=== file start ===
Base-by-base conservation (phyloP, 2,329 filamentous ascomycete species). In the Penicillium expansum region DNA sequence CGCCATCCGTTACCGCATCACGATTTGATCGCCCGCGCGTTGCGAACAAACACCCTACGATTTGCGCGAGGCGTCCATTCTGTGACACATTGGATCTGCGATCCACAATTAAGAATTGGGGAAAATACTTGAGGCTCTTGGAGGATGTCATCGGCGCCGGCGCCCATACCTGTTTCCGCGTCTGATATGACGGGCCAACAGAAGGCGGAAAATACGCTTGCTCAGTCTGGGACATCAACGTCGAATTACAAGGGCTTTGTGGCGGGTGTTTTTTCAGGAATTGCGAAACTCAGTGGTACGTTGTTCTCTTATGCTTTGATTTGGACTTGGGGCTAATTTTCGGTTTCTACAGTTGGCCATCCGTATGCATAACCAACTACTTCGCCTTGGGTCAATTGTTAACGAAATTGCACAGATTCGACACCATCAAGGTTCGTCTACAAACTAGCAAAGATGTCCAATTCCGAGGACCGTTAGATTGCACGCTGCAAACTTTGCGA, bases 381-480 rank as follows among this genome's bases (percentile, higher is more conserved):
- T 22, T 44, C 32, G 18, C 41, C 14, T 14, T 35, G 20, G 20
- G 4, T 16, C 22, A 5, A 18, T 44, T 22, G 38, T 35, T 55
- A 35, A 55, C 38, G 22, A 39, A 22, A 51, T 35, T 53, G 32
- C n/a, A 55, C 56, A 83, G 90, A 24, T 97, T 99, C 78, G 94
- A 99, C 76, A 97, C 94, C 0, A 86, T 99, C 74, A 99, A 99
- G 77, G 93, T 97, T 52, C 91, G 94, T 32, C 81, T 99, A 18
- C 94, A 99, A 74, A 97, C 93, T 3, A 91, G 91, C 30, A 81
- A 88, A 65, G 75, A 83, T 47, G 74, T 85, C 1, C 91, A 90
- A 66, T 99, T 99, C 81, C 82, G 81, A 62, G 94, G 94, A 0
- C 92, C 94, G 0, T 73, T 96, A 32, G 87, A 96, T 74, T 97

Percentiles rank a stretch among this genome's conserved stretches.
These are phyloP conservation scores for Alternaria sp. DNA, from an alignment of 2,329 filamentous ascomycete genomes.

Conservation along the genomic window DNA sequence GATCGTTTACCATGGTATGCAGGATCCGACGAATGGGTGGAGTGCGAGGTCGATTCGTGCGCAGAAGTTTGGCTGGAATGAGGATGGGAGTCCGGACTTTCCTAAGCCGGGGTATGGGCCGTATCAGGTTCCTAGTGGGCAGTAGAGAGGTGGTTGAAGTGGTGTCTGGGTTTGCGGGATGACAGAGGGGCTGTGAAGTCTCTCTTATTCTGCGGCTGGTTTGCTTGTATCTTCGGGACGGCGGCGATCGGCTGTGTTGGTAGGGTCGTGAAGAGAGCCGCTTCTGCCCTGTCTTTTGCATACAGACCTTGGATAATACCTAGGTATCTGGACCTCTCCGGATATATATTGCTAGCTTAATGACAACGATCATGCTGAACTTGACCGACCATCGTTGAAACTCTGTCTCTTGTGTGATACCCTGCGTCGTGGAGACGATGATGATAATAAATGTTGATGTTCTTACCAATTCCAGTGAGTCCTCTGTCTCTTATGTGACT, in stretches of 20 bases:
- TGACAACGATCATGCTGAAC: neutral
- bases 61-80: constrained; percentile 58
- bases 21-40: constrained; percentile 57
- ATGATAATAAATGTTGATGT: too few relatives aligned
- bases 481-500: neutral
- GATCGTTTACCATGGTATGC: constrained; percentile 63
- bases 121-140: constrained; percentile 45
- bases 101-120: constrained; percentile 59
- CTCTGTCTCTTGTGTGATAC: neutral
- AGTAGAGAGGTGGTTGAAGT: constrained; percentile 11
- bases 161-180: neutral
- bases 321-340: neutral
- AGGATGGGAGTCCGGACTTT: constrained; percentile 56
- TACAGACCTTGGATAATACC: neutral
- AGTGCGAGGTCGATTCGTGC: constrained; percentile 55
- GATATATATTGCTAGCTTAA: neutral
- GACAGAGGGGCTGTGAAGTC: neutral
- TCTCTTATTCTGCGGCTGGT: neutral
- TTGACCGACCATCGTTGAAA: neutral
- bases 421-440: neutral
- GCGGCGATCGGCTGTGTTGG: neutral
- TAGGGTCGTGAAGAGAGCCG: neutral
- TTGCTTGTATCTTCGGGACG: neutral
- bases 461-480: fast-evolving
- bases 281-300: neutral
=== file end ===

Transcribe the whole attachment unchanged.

Base-by-base conservation (phyloP, 2,329 filamentous ascomycete species). In the Penicillium expansum region DNA sequence CGCCATCCGTTACCGCATCACGATTTGATCGCCCGCGCGTTGCGAACAAACACCCTACGATTTGCGCGAGGCGTCCATTCTGTGACACATTGGATCTGCGATCCACAATTAAGAATTGGGGAAAATACTTGAGGCTCTTGGAGGATGTCATCGGCGCCGGCGCCCATACCTGTTTCCGCGTCTGATATGACGGGCCAACAGAAGGCGGAAAATACGCTTGCTCAGTCTGGGACATCAACGTCGAATTACAAGGGCTTTGTGGCGGGTGTTTTTTCAGGAATTGCGAAACTCAGTGGTACGTTGTTCTCTTATGCTTTGATTTGGACTTGGGGCTAATTTTCGGTTTCTACAGTTGGCCATCCGTATGCATAACCAACTACTTCGCCTTGGGTCAATTGTTAACGAAATTGCACAGATTCGACACCATCAAGGTTCGTCTACAAACTAGCAAAGATGTCCAATTCCGAGGACCGTTAGATTGCACGCTGCAAACTTTGCGA, bases 381-480 rank as follows among this genome's bases (percentile, higher is more conserved):
- T 22, T 44, C 32, G 18, C 41, C 14, T 14, T 35, G 20, G 20
- G 4, T 16, C 22, A 5, A 18, T 44, T 22, G 38, T 35, T 55
- A 35, A 55, C 38, G 22, A 39, A 22, A 51, T 35, T 53, G 32
- C n/a, A 55, C 56, A 83, G 90, A 24, T 97, T 99, C 78, G 94
- A 99, C 76, A 97, C 94, C 0, A 86, T 99, C 74, A 99, A 99
- G 77, G 93, T 97, T 52, C 91, G 94, T 32, C 81, T 99, A 18
- C 94, A 99, A 74, A 97, C 93, T 3, A 91, G 91, C 30, A 81
- A 88, A 65, G 75, A 83, T 47, G 74, T 85, C 1, C 91, A 90
- A 66, T 99, T 99, C 81, C 82, G 81, A 62, G 94, G 94, A 0
- C 92, C 94, G 0, T 73, T 96, A 32, G 87, A 96, T 74, T 97

Percentiles rank a stretch among this genome's conserved stretches.
These are phyloP conservation scores for Alternaria sp. DNA, from an alignment of 2,329 filamentous ascomycete genomes.

Conservation along the genomic window DNA sequence GATCGTTTACCATGGTATGCAGGATCCGACGAATGGGTGGAGTGCGAGGTCGATTCGTGCGCAGAAGTTTGGCTGGAATGAGGATGGGAGTCCGGACTTTCCTAAGCCGGGGTATGGGCCGTATCAGGTTCCTAGTGGGCAGTAGAGAGGTGGTTGAAGTGGTGTCTGGGTTTGCGGGATGACAGAGGGGCTGTGAAGTCTCTCTTATTCTGCGGCTGGTTTGCTTGTATCTTCGGGACGGCGGCGATCGGCTGTGTTGGTAGGGTCGTGAAGAGAGCCGCTTCTGCCCTGTCTTTTGCATACAGACCTTGGATAATACCTAGGTATCTGGACCTCTCCGGATATATATTGCTAGCTTAATGACAACGATCATGCTGAACTTGACCGACCATCGTTGAAACTCTGTCTCTTGTGTGATACCCTGCGTCGTGGAGACGATGATGATAATAAATGTTGATGTTCTTACCAATTCCAGTGAGTCCTCTGTCTCTTATGTGACT, in stretches of 20 bases:
- TGACAACGATCATGCTGAAC: neutral
- bases 61-80: constrained; percentile 58
- bases 21-40: constrained; percentile 57
- ATGATAATAAATGTTGATGT: too few relatives aligned
- bases 481-500: neutral
- GATCGTTTACCATGGTATGC: constrained; percentile 63
- bases 121-140: constrained; percentile 45
- bases 101-120: constrained; percentile 59
- CTCTGTCTCTTGTGTGATAC: neutral
- AGTAGAGAGGTGGTTGAAGT: constrained; percentile 11
- bases 161-180: neutral
- bases 321-340: neutral
- AGGATGGGAGTCCGGACTTT: constrained; percentile 56
- TACAGACCTTGGATAATACC: neutral
- AGTGCGAGGTCGATTCGTGC: constrained; percentile 55
- GATATATATTGCTAGCTTAA: neutral
- GACAGAGGGGCTGTGAAGTC: neutral
- TCTCTTATTCTGCGGCTGGT: neutral
- TTGACCGACCATCGTTGAAA: neutral
- bases 421-440: neutral
- GCGGCGATCGGCTGTGTTGG: neutral
- TAGGGTCGTGAAGAGAGCCG: neutral
- TTGCTTGTATCTTCGGGACG: neutral
- bases 461-480: fast-evolving
- bases 281-300: neutral